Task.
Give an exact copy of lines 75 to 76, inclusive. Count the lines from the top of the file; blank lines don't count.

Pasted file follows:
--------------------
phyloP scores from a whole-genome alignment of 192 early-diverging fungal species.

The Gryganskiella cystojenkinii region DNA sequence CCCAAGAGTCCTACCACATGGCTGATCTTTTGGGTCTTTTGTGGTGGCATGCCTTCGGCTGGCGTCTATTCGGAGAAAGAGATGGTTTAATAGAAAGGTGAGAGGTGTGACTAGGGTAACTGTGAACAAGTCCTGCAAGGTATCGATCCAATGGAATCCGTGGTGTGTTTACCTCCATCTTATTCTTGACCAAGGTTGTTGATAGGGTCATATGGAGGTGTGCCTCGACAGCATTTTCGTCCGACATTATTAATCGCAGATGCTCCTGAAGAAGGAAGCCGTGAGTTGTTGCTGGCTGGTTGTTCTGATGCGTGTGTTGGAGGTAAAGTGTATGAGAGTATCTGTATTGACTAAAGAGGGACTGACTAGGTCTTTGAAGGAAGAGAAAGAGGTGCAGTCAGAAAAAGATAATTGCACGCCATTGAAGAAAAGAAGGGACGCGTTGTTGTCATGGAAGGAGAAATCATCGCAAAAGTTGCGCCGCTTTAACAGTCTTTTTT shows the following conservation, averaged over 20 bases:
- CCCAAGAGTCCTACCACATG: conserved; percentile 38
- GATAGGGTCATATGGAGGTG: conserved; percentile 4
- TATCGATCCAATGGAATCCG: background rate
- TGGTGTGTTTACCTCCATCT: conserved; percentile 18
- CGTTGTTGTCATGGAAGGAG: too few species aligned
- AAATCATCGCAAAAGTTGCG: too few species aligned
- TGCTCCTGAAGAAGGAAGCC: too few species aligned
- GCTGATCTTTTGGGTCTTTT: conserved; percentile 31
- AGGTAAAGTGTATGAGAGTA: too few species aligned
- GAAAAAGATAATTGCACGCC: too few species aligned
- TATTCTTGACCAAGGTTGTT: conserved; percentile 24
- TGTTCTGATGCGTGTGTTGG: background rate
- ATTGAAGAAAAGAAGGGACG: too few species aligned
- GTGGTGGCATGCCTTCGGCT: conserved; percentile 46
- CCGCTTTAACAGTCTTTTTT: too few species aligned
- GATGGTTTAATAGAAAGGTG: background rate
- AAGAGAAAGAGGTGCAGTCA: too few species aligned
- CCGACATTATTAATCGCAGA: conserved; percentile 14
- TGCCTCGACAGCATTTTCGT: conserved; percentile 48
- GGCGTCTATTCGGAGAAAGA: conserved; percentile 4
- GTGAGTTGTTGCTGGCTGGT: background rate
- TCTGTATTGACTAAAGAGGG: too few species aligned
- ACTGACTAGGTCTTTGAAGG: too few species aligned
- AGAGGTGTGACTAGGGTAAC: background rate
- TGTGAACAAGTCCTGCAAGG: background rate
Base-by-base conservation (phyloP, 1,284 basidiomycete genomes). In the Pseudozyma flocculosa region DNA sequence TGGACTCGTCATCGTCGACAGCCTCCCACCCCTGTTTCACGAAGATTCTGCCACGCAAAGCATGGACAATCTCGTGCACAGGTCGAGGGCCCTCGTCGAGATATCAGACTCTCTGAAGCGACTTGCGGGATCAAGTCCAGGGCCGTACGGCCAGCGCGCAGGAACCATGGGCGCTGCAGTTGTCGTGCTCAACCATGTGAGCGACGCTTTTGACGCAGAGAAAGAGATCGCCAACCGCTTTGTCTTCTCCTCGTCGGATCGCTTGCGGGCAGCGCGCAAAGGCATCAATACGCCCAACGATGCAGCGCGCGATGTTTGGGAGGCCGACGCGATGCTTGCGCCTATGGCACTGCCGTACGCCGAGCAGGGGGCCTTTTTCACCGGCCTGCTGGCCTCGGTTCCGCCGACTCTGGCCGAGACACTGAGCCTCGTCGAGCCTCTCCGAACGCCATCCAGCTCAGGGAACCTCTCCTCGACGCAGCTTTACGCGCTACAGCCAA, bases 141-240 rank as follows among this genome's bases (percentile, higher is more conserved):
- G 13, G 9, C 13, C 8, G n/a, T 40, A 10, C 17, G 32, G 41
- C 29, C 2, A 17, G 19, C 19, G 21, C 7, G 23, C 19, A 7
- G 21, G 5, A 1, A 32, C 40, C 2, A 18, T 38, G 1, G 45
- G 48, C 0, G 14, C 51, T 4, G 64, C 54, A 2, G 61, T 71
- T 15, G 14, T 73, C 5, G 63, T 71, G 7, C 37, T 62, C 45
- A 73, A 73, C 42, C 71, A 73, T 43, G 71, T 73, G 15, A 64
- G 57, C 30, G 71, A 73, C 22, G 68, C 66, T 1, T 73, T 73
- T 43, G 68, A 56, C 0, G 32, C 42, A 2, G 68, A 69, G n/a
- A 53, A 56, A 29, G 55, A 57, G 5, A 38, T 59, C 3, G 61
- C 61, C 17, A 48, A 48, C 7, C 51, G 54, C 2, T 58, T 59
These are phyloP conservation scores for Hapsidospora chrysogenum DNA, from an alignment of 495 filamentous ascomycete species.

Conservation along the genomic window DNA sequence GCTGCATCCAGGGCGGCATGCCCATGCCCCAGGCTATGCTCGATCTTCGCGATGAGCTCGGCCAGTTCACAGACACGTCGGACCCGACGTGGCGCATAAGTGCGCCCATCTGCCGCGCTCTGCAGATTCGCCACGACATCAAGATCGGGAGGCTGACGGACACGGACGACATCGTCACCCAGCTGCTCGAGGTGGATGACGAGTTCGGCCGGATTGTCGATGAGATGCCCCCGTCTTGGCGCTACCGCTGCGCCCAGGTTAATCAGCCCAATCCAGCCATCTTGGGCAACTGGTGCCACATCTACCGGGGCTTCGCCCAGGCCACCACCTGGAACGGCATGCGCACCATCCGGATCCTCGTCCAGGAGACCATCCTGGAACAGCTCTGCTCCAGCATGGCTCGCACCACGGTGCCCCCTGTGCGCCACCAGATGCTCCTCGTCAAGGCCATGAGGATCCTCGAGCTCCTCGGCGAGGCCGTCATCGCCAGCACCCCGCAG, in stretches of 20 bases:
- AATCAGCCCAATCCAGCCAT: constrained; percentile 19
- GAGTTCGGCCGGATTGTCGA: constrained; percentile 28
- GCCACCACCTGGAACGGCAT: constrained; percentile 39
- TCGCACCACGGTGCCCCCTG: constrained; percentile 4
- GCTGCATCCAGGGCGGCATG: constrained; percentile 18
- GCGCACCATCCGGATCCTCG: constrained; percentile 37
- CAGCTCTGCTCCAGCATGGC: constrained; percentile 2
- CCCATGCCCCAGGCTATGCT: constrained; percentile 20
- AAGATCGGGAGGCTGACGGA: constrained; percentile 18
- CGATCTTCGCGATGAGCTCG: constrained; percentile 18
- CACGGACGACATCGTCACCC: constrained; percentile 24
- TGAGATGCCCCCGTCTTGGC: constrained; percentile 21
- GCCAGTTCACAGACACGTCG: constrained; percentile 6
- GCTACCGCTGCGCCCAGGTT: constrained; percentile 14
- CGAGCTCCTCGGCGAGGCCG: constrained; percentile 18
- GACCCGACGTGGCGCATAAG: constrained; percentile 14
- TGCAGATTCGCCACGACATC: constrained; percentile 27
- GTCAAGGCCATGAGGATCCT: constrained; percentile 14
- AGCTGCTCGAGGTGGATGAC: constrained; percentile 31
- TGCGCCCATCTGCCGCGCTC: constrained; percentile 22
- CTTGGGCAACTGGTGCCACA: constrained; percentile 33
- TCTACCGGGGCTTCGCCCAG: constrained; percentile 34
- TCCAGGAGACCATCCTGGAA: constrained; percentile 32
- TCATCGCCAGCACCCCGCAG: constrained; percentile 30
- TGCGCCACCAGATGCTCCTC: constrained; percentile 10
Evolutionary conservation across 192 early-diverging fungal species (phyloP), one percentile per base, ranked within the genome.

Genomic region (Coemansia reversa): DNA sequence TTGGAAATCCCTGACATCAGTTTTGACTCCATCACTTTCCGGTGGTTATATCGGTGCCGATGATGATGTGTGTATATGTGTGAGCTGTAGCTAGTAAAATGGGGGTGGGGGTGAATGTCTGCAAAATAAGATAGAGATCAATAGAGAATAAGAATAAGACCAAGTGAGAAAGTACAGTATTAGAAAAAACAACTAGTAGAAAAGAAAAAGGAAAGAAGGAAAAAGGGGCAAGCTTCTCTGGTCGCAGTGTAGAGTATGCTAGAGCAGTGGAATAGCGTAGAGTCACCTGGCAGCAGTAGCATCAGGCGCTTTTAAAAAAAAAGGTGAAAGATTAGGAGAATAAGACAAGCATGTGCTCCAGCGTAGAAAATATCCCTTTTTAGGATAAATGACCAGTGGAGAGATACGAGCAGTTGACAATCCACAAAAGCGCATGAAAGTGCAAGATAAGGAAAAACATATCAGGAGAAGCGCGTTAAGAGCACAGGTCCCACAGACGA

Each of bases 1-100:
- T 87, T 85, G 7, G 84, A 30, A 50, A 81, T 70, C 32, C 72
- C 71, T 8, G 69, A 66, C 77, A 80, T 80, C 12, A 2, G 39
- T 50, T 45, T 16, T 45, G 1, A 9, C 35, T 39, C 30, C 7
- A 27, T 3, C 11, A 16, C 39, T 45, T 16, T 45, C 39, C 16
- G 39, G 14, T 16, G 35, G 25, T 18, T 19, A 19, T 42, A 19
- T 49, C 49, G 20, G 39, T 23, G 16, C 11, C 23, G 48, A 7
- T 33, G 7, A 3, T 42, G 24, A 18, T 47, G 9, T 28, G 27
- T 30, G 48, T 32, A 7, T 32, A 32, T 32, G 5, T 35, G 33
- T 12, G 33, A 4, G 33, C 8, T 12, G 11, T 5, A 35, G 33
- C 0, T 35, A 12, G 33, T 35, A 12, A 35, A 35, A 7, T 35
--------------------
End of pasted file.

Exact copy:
- T 33, G 7, A 3, T 42, G 24, A 18, T 47, G 9, T 28, G 27
- T 30, G 48, T 32, A 7, T 32, A 32, T 32, G 5, T 35, G 33